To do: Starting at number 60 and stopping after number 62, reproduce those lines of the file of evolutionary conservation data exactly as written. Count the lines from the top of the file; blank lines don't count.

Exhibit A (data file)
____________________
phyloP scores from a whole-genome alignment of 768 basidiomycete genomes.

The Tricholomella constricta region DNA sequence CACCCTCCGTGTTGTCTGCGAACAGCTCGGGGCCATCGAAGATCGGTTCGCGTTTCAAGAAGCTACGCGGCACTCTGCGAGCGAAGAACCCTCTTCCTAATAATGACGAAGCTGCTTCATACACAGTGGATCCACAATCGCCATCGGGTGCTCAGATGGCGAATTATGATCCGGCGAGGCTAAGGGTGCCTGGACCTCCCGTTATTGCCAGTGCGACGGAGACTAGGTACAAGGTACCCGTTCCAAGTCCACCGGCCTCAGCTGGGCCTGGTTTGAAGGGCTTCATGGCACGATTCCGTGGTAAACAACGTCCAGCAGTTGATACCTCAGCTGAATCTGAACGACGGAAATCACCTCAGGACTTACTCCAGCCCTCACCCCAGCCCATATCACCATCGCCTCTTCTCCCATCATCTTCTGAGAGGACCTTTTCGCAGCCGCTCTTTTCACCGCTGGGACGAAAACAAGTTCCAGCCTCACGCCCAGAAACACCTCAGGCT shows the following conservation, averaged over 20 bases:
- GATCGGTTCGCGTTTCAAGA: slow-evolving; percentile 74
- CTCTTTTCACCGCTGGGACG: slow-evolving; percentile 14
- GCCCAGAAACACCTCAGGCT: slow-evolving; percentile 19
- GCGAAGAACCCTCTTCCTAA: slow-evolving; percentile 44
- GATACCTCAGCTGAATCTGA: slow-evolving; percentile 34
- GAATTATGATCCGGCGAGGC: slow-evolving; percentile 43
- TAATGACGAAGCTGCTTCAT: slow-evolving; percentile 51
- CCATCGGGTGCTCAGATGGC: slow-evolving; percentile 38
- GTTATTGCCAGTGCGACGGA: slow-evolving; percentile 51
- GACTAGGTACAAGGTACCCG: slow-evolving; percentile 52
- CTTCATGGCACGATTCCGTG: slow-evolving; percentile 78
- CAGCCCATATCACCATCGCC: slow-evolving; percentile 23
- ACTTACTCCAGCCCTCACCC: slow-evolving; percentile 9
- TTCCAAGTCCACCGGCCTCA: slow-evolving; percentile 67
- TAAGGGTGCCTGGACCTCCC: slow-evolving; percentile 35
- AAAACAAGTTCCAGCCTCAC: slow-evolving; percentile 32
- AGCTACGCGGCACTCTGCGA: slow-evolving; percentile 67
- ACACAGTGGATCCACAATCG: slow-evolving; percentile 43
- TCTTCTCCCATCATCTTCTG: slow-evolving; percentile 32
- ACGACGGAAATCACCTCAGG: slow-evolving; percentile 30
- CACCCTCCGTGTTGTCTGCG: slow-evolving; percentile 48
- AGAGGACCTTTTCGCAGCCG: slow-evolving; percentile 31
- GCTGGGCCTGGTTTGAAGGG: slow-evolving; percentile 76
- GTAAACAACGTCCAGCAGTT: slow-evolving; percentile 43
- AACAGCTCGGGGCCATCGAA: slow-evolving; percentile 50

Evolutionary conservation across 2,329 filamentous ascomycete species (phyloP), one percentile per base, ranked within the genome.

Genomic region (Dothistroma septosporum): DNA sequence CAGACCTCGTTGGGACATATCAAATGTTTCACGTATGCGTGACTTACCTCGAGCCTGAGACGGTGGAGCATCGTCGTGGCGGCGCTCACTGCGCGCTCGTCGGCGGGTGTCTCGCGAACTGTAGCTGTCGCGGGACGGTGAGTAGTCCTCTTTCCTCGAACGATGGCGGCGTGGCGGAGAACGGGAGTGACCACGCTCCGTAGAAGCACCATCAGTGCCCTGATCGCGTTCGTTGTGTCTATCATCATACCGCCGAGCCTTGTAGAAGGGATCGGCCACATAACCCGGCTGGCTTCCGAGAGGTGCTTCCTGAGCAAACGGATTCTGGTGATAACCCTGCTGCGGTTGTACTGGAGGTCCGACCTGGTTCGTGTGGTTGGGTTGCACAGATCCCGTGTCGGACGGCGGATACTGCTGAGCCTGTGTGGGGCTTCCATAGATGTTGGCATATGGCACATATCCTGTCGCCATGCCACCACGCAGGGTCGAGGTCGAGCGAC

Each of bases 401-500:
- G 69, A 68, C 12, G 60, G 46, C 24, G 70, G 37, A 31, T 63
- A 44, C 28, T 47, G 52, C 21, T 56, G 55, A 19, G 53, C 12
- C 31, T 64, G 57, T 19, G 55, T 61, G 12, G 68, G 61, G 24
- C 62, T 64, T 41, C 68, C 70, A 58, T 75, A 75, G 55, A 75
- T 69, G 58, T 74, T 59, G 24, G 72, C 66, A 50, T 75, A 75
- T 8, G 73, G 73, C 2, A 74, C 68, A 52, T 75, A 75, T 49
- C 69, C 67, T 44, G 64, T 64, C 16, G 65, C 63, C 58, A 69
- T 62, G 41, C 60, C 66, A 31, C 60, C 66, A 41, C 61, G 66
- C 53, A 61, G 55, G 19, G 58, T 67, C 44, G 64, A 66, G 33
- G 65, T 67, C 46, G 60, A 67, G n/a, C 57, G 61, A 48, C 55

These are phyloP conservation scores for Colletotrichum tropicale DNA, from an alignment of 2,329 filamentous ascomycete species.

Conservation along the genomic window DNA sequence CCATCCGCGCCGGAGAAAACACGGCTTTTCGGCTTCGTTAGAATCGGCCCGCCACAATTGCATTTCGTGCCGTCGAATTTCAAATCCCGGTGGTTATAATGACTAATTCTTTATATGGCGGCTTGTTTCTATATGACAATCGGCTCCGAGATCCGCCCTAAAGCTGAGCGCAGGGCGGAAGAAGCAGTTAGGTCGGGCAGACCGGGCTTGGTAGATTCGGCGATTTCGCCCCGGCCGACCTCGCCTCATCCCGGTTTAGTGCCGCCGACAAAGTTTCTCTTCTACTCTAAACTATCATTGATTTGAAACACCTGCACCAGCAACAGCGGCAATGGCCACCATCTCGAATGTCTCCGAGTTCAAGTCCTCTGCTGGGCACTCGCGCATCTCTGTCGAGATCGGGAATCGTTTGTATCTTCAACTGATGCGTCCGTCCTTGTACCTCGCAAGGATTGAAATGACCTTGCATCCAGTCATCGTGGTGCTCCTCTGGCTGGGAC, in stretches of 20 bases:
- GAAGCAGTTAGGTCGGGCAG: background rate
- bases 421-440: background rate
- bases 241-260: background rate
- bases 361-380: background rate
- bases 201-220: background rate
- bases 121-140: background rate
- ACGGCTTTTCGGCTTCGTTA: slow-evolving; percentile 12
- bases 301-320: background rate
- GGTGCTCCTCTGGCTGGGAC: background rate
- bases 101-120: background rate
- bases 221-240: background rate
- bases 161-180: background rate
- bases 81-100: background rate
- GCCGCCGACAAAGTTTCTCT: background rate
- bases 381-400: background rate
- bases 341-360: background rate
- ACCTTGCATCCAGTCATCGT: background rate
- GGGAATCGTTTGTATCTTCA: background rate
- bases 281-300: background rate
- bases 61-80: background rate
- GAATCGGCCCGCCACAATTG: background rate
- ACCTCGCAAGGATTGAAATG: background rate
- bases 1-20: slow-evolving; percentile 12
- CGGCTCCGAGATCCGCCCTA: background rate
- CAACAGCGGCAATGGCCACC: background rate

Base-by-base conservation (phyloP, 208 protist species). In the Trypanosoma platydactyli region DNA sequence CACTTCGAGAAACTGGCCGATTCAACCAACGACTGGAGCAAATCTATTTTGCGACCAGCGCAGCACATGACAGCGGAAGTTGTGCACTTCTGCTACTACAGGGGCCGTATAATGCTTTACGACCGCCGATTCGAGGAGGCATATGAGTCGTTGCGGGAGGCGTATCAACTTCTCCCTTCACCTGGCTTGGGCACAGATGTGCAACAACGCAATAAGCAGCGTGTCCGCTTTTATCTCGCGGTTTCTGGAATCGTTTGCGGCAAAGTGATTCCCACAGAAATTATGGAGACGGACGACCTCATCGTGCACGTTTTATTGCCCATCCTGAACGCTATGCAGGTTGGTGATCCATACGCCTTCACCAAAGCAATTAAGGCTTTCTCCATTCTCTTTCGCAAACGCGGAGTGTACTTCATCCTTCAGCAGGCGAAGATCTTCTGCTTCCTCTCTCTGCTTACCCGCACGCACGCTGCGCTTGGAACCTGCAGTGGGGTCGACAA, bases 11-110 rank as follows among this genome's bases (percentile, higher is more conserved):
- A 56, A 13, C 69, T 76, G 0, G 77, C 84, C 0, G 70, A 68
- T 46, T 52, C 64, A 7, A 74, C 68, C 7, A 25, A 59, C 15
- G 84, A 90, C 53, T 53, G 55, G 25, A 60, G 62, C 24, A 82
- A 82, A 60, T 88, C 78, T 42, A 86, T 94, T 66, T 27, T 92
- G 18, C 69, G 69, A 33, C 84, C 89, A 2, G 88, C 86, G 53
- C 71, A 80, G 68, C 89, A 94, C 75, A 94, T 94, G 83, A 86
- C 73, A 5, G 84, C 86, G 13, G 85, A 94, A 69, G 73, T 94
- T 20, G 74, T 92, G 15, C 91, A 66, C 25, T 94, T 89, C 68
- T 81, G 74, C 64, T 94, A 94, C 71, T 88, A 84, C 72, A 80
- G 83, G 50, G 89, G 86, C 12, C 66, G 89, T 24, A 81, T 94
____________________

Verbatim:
- GGGAATCGTTTGTATCTTCA: background rate
- bases 281-300: background rate
- bases 61-80: background rate